Richard Stucley (died 1440/1) (alias Styuecle, etc.) of Trent in Somerset, of Merston in Sussex and of Chewton Mendip in Somerset, was three times Member of Parliament for Sussex, in 1415, March 1416 and 1417. He was the father of Hugh Stucley, Sheriff of Devon in 1448, who married Catherine de Affeton, the heiress of Affeton in Devon, and founded the prominent Stucley family of Affeton. Via a female line he is the ancestor of the present Stucley baronets of Hartland Abbey and Affeton Castle in Devon.
The Stucley family died out in the male line on the death, unmarried and without children, of Dennis Stucley (died 1755), Sheriff of Devon in 1748. The marriage of his aunt Sarah Stucley (died 1742), to George Buck (1674–1743) of Bideford, brought Affeton to her grandson George Buck (1731–1791), who became the heir on the death of Dennis Stucley in 1755. Buck's descendant George Stucley Buck (1812–1900) in 1858 assumed by royal licence the name and arms of Stucley and was created a baronet in 1859, becoming Sir George Stucley Buck Stucley, 1st Baronet.
Little is known of his origins, but possibly he was a member of the important family of Stucley (alias Styuecle, Stukeley, etc.) which originated at the manor of Great Stukeley in Huntingdonshire.
Marriage and children
At some time between 1396 and 1398 he married Elizabeth FitzRoger (1370–1414), the only child and sole heiress of John FitzRoger (died 1370/2) of Chewton in Somerset, third son of Sir Henry FitzRoger (died 1352) of Chewton by his wife Elizabeth de Holland (died 1387), daughter of Robert de Holland, 1st Baron Holand. Elizabeth FitzRoger was the widow of Sir John Bonville (c. 1371 – 1396), eldest son and heir apparent of Sir William Bonville (died 1408) of Shute in Devon. Her son by her first marriage was the Devonshire magnate William Bonville, 1st Baron Bonville. The FitzRoger estates of which she was the heiress covered six counties and included the valuable manors of Chewton in Somerset (worth at least £40 per annum) and Merston in Sussex (worth about 40 marks per annum), also West Kington in Wiltshire and Mapperton in Dorset.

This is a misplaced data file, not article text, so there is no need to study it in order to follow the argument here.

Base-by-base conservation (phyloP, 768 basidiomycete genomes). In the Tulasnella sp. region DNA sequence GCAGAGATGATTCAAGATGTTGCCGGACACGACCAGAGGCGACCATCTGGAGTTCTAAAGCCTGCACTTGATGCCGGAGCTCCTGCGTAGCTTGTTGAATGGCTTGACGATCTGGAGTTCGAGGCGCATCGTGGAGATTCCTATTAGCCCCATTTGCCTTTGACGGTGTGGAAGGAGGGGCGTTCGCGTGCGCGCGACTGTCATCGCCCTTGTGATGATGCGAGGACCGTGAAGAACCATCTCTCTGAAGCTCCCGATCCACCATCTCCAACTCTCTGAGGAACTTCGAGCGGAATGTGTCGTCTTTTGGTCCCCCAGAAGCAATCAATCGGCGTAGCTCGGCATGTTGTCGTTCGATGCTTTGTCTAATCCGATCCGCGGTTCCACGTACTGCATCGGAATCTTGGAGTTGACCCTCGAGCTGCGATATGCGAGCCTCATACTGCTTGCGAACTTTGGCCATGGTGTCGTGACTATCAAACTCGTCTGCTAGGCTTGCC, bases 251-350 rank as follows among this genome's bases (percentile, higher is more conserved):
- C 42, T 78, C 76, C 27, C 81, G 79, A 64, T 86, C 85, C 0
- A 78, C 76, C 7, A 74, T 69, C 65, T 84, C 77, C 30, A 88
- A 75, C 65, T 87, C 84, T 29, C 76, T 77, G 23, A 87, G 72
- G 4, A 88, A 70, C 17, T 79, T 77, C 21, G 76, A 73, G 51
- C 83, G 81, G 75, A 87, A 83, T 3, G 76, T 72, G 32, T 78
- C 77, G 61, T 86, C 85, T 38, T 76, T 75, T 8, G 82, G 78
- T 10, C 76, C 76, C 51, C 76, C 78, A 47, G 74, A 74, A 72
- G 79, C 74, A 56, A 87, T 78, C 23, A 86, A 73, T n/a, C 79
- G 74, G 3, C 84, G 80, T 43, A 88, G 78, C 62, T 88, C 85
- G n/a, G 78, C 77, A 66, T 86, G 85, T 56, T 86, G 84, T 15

By Elizabeth, Stukley had children including Roger (born 1398), eldest son and heir; and Hugh, who became Sheriff of Devon in 1448.
His earliest career is associated with the county of Essex. In 1396 he was granted by King Richard II an annuity for life of £15 from the manor of Ridgewell in Essex. In 1397 as Richard Stucley "of Essex" he provided securities at the Court of Exchequer. He became a member of the Royal Household, as a King's Esquire. He made a connection with the county of Sussex through his tenure of the FitzRoger manor of Merston and made the acquaintance of Sir William Percy, MP, a member of the retinue of Richard FitzAlan, 4th/11th Earl of Arundel (1346–1397), and in 1406 he witnessed an important transaction at Arundel Castle in Sussex on behalf of Thomas FitzAlan, 5th/12th Earl of Arundel (1381–1415). He obtained the office of Customer of the port of Chichester in Sussex and also Escheator of Somerset and Dorset.
In 1413 he became a feoffee of the Westcountry estates of William de Botreaux, 3rd Baron Botreaux (1389–1462), feudal baron of North Cadbury in Somerset, and later acted as a feoffee to Thomas de Camoys, 1st Baron Camoys (died 1419/21).
Resettles wife's estates
In 1410 he and his wife resettled by entail her paternal inheritance jointly on themselves with remainder to their eldest son. This was a commonly made transaction, which by placing assets in the hands of feoffees, was designed to circumvent payment of feudal relief, a form of inheritance tax. The manors of Chewton and her West Kington in Wiltshire were excepted. This effectively disinherited Sir William Bonville, Elizabeth's son by her first marriage, who commenced legal proceedings in the Court of Common Pleas against his stepfather Stucley to oust him from the FitzRoger estates. The courts ruled in Bonville's favour in 1421 and 1422 and Stucley was thus ejected from most of the FitzRoger estates, excepting apparently Merston, as in 1425 he was described as "of Merston, gentleman", in a deed concerning Bruton Priory in Somerset.
He remained however a wealthy man and was frequently asked by his associates to provide bail and to act as mainpernor by providing securities at the Exchequer on their behalves.
He died shortly before 28 November 1441.